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In bid to increase integration in city schools, de Blasio accepts slew of recommendations from diversity advisory group

Parents, educators, and integration advocates  gathered in Harlem for a town hall organized by Mayor Bill de Blasio's School Diversity Advisory Group on June 21, 2018.
Parents, educators, and integration advocates gathered in Harlem for a town hall organized by Mayor Bill de Blasio's School Diversity Advisory Group on June 21, 2018.
Christina Veiga/Chalkbeat

Mayor Bill de Blasio announced on Monday that he is accepting nearly all of the initial recommendations of the city’s School Diversity Advisory Group, a committee formed in 2017 and tasked with coming up with a plan for integrating the system’s public schools, which are among the most segregated in the country.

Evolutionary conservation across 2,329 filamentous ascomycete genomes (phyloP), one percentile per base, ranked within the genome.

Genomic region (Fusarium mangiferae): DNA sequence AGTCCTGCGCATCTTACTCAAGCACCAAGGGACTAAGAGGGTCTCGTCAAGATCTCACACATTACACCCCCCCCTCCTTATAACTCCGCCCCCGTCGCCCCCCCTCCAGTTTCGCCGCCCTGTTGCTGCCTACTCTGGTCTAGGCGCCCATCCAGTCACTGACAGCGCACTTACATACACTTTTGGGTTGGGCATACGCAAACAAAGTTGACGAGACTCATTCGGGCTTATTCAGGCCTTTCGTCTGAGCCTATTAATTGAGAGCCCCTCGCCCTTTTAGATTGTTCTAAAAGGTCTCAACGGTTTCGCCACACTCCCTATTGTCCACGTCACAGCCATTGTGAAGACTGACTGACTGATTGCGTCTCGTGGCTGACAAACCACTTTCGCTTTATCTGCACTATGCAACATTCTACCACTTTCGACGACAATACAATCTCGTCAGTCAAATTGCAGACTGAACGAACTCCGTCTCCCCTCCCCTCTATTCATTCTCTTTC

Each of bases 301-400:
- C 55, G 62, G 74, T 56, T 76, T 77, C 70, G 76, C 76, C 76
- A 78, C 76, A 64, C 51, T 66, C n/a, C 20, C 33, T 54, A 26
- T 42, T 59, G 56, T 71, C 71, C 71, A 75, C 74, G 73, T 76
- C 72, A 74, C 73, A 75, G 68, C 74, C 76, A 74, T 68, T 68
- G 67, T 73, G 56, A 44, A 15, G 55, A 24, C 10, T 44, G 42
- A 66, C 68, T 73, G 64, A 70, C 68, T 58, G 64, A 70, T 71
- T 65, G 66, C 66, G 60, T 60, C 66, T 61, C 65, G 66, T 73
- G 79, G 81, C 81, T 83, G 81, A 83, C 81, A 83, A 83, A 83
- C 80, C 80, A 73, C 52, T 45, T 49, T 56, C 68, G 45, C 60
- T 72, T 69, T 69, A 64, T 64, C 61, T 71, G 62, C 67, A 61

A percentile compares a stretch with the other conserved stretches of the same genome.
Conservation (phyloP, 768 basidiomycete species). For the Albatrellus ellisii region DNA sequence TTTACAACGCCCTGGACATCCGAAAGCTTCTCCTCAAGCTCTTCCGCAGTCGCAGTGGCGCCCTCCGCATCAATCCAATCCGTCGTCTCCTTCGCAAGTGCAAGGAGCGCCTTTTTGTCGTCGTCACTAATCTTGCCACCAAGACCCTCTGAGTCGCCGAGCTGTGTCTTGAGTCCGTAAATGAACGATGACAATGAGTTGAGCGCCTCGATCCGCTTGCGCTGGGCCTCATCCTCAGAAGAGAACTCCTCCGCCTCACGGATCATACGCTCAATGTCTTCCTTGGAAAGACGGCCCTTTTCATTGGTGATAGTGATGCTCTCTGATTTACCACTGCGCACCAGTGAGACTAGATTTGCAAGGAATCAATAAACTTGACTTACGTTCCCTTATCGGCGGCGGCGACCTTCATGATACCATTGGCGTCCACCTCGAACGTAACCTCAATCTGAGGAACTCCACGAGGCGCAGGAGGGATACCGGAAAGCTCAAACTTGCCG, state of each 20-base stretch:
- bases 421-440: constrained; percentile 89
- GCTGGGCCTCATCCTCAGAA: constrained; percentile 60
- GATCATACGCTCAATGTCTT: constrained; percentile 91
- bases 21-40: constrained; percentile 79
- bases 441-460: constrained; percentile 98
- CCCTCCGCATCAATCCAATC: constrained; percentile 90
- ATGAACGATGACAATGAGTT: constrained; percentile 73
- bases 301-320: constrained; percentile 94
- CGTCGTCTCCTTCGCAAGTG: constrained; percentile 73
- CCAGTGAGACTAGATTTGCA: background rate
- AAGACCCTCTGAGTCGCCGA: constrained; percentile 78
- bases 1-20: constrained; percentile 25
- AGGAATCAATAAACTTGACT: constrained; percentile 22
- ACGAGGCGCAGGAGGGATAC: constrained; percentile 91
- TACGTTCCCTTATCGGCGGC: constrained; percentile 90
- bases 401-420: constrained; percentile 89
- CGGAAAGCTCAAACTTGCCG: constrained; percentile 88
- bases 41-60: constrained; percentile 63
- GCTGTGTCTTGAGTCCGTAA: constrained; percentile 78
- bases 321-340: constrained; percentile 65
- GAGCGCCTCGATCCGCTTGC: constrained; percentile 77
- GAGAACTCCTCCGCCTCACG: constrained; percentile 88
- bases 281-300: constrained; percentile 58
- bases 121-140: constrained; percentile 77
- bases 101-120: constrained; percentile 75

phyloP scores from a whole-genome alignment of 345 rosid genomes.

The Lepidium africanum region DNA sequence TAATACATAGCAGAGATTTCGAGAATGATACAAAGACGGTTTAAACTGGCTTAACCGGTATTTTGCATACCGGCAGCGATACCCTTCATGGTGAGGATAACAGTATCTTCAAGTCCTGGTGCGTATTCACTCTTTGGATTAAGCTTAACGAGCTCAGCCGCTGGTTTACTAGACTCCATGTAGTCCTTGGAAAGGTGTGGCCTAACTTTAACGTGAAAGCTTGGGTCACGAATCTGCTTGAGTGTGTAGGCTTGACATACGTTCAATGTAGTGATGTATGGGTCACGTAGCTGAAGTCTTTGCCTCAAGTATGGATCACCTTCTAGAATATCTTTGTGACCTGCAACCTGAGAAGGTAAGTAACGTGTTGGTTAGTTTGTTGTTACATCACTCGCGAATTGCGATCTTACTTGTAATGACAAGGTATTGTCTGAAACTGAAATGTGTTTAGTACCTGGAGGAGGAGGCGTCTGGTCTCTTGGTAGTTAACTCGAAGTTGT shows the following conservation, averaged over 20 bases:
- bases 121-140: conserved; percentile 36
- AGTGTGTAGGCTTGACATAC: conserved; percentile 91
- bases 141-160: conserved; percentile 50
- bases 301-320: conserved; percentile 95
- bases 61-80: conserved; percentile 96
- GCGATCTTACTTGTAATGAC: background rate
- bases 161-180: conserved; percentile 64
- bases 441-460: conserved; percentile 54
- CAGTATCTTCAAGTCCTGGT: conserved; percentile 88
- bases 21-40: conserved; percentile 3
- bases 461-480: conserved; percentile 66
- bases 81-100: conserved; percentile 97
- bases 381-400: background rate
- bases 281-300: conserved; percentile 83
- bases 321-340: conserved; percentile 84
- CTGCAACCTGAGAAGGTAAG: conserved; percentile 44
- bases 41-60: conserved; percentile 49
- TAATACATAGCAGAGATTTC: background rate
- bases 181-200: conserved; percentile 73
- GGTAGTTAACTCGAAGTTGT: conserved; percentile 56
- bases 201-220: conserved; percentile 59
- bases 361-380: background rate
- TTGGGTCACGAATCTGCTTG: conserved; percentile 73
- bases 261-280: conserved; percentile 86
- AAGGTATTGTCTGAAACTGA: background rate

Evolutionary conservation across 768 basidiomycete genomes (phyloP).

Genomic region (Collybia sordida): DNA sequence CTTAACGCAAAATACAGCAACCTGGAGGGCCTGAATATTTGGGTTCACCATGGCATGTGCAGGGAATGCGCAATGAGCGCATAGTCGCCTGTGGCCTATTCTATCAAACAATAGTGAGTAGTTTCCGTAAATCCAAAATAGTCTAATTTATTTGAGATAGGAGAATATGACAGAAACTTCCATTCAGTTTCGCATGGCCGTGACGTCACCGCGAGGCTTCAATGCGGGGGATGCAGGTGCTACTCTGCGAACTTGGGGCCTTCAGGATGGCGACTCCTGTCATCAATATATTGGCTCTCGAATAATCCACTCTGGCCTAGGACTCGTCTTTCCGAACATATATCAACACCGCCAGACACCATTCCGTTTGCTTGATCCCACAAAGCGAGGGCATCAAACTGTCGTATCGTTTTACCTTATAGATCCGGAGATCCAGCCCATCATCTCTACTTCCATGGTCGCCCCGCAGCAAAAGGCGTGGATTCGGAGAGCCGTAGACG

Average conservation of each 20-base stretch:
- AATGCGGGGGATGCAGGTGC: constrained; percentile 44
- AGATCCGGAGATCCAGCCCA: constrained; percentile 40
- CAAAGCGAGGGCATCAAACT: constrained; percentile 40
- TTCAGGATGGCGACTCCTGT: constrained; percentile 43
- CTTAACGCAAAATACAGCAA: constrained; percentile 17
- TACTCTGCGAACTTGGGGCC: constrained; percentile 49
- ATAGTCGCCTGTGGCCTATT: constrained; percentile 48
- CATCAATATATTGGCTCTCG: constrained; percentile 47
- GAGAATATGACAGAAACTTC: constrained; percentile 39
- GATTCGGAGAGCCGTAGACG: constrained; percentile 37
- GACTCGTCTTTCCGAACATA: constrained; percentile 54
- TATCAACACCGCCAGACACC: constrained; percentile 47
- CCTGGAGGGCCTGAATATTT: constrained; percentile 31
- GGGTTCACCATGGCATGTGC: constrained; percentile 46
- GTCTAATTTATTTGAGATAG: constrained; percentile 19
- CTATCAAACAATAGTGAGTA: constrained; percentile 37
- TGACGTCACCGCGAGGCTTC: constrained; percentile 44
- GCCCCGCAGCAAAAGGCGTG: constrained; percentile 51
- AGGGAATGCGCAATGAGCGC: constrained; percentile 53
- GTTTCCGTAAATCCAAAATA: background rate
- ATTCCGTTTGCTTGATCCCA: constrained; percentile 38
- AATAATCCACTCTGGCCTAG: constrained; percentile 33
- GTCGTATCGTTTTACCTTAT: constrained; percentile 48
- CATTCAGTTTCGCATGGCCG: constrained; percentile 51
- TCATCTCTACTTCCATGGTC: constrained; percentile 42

De Blasio made the announcement in an Op-Ed published Monday morning in The New York Daily News.

The advisory group, often referred to as SDAG, released its first set of 67 recommendations in February, and the mayor said the city is adopting 62 of them, either fully or with only minor revisions. Another three are still under review. And two recommendations — involving putting school safety personnel under the purview of the city’s education department and appointing “a chief integration officer” — were rejected. (The SDAG is expected to release a second set of recommendations in July.)

[A ‘big deal’ or not enough? What to know about the diversity recommendations de Blasio just embraced]

We’re busy getting reaction and reporting out this news, and we’ll have an update later Monday. But until then, see the full list of recommendations, including those both accepted or rejected, for yourself here.

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